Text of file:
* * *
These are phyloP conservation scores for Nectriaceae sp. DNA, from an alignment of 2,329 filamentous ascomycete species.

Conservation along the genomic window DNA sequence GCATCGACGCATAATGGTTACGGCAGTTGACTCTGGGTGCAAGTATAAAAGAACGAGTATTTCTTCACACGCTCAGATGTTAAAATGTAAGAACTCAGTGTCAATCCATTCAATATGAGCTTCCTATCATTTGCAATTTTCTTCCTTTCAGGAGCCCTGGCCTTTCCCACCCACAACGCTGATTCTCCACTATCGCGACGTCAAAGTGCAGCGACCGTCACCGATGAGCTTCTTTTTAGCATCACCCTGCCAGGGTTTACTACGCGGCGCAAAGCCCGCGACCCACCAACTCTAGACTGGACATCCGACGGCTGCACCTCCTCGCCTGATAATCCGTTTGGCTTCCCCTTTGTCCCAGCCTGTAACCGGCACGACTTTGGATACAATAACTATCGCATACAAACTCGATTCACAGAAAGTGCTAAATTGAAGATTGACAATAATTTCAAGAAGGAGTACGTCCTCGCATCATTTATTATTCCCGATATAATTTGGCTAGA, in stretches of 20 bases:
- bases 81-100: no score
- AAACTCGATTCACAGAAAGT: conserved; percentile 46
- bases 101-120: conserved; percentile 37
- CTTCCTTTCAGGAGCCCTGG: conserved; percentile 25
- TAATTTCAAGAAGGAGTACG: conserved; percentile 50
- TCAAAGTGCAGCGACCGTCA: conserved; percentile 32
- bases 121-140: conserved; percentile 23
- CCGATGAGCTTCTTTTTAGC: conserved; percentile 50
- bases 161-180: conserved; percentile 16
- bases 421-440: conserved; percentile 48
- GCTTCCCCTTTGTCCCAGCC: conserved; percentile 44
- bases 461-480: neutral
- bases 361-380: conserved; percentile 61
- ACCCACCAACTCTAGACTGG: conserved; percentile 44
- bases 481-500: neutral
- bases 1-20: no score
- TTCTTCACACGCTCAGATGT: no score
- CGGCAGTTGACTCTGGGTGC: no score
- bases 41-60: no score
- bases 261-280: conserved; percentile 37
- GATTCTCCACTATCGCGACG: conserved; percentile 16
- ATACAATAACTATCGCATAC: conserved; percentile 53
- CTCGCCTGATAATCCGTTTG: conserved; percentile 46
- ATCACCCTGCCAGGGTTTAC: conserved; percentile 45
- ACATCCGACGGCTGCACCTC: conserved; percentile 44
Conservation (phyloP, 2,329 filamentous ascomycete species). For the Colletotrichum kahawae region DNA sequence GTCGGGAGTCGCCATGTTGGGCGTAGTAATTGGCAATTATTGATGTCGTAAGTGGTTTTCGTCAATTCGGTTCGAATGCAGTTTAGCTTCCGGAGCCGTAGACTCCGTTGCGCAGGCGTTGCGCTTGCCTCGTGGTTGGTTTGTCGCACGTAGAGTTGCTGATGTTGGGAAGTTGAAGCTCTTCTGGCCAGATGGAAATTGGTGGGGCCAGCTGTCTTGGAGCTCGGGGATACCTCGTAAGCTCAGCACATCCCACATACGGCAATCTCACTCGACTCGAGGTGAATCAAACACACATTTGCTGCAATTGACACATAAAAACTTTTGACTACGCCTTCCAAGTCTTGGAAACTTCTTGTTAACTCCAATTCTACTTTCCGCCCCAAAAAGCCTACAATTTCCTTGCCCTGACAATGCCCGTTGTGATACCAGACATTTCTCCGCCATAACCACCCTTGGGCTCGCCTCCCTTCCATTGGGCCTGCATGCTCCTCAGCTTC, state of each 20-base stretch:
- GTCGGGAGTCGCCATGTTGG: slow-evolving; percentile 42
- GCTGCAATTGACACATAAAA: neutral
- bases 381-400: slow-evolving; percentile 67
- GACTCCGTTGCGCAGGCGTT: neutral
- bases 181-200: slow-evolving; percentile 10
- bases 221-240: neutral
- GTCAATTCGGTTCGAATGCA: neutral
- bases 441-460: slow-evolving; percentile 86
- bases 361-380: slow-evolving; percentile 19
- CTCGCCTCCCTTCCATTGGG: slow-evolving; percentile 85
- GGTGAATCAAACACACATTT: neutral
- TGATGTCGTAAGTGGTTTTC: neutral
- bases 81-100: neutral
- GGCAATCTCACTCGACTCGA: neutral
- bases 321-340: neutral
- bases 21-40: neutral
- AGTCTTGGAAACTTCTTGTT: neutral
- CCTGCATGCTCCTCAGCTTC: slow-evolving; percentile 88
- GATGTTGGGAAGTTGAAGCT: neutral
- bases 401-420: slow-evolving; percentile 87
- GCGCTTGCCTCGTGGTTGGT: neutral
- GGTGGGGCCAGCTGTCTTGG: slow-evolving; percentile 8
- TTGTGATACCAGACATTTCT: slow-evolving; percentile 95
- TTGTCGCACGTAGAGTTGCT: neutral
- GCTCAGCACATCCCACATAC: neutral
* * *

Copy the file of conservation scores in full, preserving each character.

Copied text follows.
These are phyloP conservation scores for Nectriaceae sp. DNA, from an alignment of 2,329 filamentous ascomycete species.

Conservation along the genomic window DNA sequence GCATCGACGCATAATGGTTACGGCAGTTGACTCTGGGTGCAAGTATAAAAGAACGAGTATTTCTTCACACGCTCAGATGTTAAAATGTAAGAACTCAGTGTCAATCCATTCAATATGAGCTTCCTATCATTTGCAATTTTCTTCCTTTCAGGAGCCCTGGCCTTTCCCACCCACAACGCTGATTCTCCACTATCGCGACGTCAAAGTGCAGCGACCGTCACCGATGAGCTTCTTTTTAGCATCACCCTGCCAGGGTTTACTACGCGGCGCAAAGCCCGCGACCCACCAACTCTAGACTGGACATCCGACGGCTGCACCTCCTCGCCTGATAATCCGTTTGGCTTCCCCTTTGTCCCAGCCTGTAACCGGCACGACTTTGGATACAATAACTATCGCATACAAACTCGATTCACAGAAAGTGCTAAATTGAAGATTGACAATAATTTCAAGAAGGAGTACGTCCTCGCATCATTTATTATTCCCGATATAATTTGGCTAGA, in stretches of 20 bases:
- bases 81-100: no score
- AAACTCGATTCACAGAAAGT: conserved; percentile 46
- bases 101-120: conserved; percentile 37
- CTTCCTTTCAGGAGCCCTGG: conserved; percentile 25
- TAATTTCAAGAAGGAGTACG: conserved; percentile 50
- TCAAAGTGCAGCGACCGTCA: conserved; percentile 32
- bases 121-140: conserved; percentile 23
- CCGATGAGCTTCTTTTTAGC: conserved; percentile 50
- bases 161-180: conserved; percentile 16
- bases 421-440: conserved; percentile 48
- GCTTCCCCTTTGTCCCAGCC: conserved; percentile 44
- bases 461-480: neutral
- bases 361-380: conserved; percentile 61
- ACCCACCAACTCTAGACTGG: conserved; percentile 44
- bases 481-500: neutral
- bases 1-20: no score
- TTCTTCACACGCTCAGATGT: no score
- CGGCAGTTGACTCTGGGTGC: no score
- bases 41-60: no score
- bases 261-280: conserved; percentile 37
- GATTCTCCACTATCGCGACG: conserved; percentile 16
- ATACAATAACTATCGCATAC: conserved; percentile 53
- CTCGCCTGATAATCCGTTTG: conserved; percentile 46
- ATCACCCTGCCAGGGTTTAC: conserved; percentile 45
- ACATCCGACGGCTGCACCTC: conserved; percentile 44
Conservation (phyloP, 2,329 filamentous ascomycete species). For the Colletotrichum kahawae region DNA sequence GTCGGGAGTCGCCATGTTGGGCGTAGTAATTGGCAATTATTGATGTCGTAAGTGGTTTTCGTCAATTCGGTTCGAATGCAGTTTAGCTTCCGGAGCCGTAGACTCCGTTGCGCAGGCGTTGCGCTTGCCTCGTGGTTGGTTTGTCGCACGTAGAGTTGCTGATGTTGGGAAGTTGAAGCTCTTCTGGCCAGATGGAAATTGGTGGGGCCAGCTGTCTTGGAGCTCGGGGATACCTCGTAAGCTCAGCACATCCCACATACGGCAATCTCACTCGACTCGAGGTGAATCAAACACACATTTGCTGCAATTGACACATAAAAACTTTTGACTACGCCTTCCAAGTCTTGGAAACTTCTTGTTAACTCCAATTCTACTTTCCGCCCCAAAAAGCCTACAATTTCCTTGCCCTGACAATGCCCGTTGTGATACCAGACATTTCTCCGCCATAACCACCCTTGGGCTCGCCTCCCTTCCATTGGGCCTGCATGCTCCTCAGCTTC, state of each 20-base stretch:
- GTCGGGAGTCGCCATGTTGG: slow-evolving; percentile 42
- GCTGCAATTGACACATAAAA: neutral
- bases 381-400: slow-evolving; percentile 67
- GACTCCGTTGCGCAGGCGTT: neutral
- bases 181-200: slow-evolving; percentile 10
- bases 221-240: neutral
- GTCAATTCGGTTCGAATGCA: neutral
- bases 441-460: slow-evolving; percentile 86
- bases 361-380: slow-evolving; percentile 19
- CTCGCCTCCCTTCCATTGGG: slow-evolving; percentile 85
- GGTGAATCAAACACACATTT: neutral
- TGATGTCGTAAGTGGTTTTC: neutral
- bases 81-100: neutral
- GGCAATCTCACTCGACTCGA: neutral
- bases 321-340: neutral
- bases 21-40: neutral
- AGTCTTGGAAACTTCTTGTT: neutral
- CCTGCATGCTCCTCAGCTTC: slow-evolving; percentile 88
- GATGTTGGGAAGTTGAAGCT: neutral
- bases 401-420: slow-evolving; percentile 87
- GCGCTTGCCTCGTGGTTGGT: neutral
- GGTGGGGCCAGCTGTCTTGG: slow-evolving; percentile 8
- TTGTGATACCAGACATTTCT: slow-evolving; percentile 95
- TTGTCGCACGTAGAGTTGCT: neutral
- GCTCAGCACATCCCACATAC: neutral